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Hierarchical TRIZ Algorithms

Hierarchical TRIZ Algorithms

| On 08, Feb 2006

Hierarchical TRIZ Algorithms is a how-to TRIZ book. It is designed to assist both beginning and advanced users. Each month, the TRIZ-Journal will publish another chapter of the book. This month’s installment includes the eighth step of the 10 step algorithm (shown on the cover):
H. Turn Object Knobs (Properties) to Fix the Problem

Next month’s installation will cover the ninth process step:
I. Resolve Resulting Contradictions
In all, there will be 12 installments. Should you decide to purchase the most current edition of the complete book contact the publisher at:

An analysis of cause and effect gives us the knobs and their settings that cause the problem. Now we must turn the knobs to create an enduring solution to our primary problem For purposes of illustration, let us assume that we are driving piles in shallow waters which will be used to support
large structures. Driving the piles is slow and expensive, due to the cost of labor and the cost of renting the pile driver. We would like to improve the speed of driving.
Let’s assume that we have already performed the preceding analyses including the cause-effect analysis (not shown here). We learned that the driving speed was slow because: The ground is hard; the required depth was deep; the diameter of the pile was large; the pile sharpness is blunt. . .
Now, what if we turned these knobs to very different settings? We know that we could drive much faster if the ground was soft, the driving depth were shallow, the diameter of the pile was narrow or the pile was sharp.
However, in each case, there is a new problem that arises. The ground may be hard, or its hardness may have great variability. (If it did come soft, we would be required to drive it deeper since it gives less support). A deep driving depth is required to support the structure when there are sideward loads which arise from earthquakes or waves. The diameter of the pile must be large in order to hold up the
structure. The pile must be blunt in order to carry the vertical loads during earthquakes. Were we to use a sharpened pile, we would be required to drive deeper.
(Greater depths give greater supporting forces). Driving deeper defeats the initial gains of being able to drive faster!
Such objections are what stops people from turning knobs as far as they should. Most would rather turn the knob part way and thereby compromise. Unfortunately, compromise guarantees risk and leaves the problem to be solved later. There is only one way through this mess. We must turn the knob far enough to fix the primary problem. (In doing this, we do not ignore the resulting problems, instead, we will use them to form a clear contradiction that we will later resolve).
There is a natural eagerness to turn some knobs and a reluctance to turn others. This tendency limits us in the range of solutions that are possible. Let’s take a closer look at different types of knobs. (See the illustration on the following page). The first type of knob is one that is easily turned. For instance, we could consider getting a larger pile driver. If the piles do not splinter, we could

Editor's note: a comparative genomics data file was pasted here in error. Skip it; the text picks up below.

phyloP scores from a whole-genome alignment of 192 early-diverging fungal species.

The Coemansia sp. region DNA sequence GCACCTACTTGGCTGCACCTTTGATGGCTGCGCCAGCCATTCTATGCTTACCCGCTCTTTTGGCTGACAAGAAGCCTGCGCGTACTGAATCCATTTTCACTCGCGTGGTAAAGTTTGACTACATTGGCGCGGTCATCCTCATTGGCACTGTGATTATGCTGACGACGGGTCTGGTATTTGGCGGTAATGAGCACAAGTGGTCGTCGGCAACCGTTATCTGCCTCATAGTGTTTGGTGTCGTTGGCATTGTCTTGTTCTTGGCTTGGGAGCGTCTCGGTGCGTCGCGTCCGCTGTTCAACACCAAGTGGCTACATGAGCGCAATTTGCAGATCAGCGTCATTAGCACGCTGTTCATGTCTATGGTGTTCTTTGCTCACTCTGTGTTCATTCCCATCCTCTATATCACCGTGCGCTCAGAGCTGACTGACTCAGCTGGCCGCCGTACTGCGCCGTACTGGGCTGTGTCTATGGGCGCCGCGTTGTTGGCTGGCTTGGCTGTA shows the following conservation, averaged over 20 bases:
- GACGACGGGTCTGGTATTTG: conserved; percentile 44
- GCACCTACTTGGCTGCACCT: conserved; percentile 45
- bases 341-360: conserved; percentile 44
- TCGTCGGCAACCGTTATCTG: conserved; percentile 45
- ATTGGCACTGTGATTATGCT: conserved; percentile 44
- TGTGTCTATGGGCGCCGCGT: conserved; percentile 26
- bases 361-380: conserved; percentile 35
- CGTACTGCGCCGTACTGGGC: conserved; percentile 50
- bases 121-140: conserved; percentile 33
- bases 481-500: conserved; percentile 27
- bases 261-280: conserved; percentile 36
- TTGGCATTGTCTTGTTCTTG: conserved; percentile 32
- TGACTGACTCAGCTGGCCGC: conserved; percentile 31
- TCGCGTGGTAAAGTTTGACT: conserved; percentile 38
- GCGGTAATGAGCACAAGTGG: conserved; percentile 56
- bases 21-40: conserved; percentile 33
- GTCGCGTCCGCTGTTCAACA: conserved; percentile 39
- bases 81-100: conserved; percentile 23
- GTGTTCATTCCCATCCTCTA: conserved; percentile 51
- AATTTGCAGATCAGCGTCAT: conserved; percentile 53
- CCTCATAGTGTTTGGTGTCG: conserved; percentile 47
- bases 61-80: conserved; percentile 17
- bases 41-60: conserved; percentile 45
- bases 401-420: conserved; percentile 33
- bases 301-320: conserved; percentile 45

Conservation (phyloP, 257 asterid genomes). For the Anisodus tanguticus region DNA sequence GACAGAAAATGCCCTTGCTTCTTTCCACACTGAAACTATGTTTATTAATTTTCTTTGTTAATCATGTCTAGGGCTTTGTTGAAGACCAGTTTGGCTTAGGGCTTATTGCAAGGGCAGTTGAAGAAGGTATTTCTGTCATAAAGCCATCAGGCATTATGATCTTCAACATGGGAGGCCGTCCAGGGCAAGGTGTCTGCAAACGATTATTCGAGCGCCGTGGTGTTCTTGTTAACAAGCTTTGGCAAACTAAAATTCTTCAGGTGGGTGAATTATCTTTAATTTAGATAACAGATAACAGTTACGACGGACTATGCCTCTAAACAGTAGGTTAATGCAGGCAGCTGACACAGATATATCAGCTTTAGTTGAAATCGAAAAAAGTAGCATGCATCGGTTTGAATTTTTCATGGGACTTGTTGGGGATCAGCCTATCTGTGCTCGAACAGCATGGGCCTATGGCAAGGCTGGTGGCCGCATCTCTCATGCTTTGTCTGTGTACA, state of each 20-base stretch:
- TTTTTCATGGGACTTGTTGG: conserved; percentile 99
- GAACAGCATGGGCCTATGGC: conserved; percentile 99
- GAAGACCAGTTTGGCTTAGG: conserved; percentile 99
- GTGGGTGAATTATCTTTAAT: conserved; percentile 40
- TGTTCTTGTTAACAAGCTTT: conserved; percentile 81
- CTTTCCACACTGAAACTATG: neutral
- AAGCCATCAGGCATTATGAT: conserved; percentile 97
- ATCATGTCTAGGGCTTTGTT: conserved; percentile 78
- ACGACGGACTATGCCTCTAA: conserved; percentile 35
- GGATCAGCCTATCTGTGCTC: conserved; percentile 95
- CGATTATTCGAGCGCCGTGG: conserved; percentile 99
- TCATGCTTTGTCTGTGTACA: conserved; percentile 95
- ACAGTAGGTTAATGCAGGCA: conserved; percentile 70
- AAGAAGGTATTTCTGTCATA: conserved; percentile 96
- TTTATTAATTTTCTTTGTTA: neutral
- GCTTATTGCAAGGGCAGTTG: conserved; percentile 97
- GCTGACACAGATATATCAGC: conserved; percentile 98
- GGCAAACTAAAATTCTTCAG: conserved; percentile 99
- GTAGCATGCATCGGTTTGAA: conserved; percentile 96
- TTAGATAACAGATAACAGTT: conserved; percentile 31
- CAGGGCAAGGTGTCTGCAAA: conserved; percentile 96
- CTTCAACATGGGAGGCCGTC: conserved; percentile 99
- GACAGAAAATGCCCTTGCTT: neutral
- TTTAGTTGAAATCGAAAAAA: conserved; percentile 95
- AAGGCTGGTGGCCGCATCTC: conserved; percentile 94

increase the power of the driver until we are satisfied.
This solution might work if we started with an underpowered driver.
Another type of knob is one that has little effect when we turn it. The pile has many knobs or attributes which have little or no effect on driving speed. For instance, the color or temperature of the pile.
The next type of knob is usually a design feature that we have control over. When we turn this knob to fix our primary problem, something else gets worse. Examples that we have mentioned are the sharpness and diameter. We have design control over these knobs, but another requirement dictates that we not change these knob settings.

The next kind of knob is one that may only come in limited “flavors”. Most people would be very reluctant to turn these knobs. Objects may be required to have certain characteristics because of customer requirements or natural circumstances. A good example of this is the ground hardness where we are driving piles.
The last type of knob is the outcome knob. This is the Y for each equation. In effect, we say that in spite of all the X’s and their settings, the Y will be OK. In the pile driver problem, the Y is the speed of driving. The driving speed must be fast in order to increase productivity and it must be slow, because all the inputs will remain unchanged.
These last three knobs “something gets worse” “one flavor” and “outcome” are the least likely to be turned, but turning them often allows us to find very satisfying but unconventional solutions. Remember, every knob in our cause-effect chain should be tried. The output of this step is either a solution (if the knob is easily turned) or a contradiction. Going back to our illustration, let us choose one of the knobs, pile sharpness, and insist that the pile must be quite sharp in order to drive faster. Now we form the contradiction:
In order to drive fast, the pile must be sharp. In order to provide adequate support the pile must be
blunt. (Do not worry that this seems impossible. We will overwhelm this contradiction in the next step and resolve it).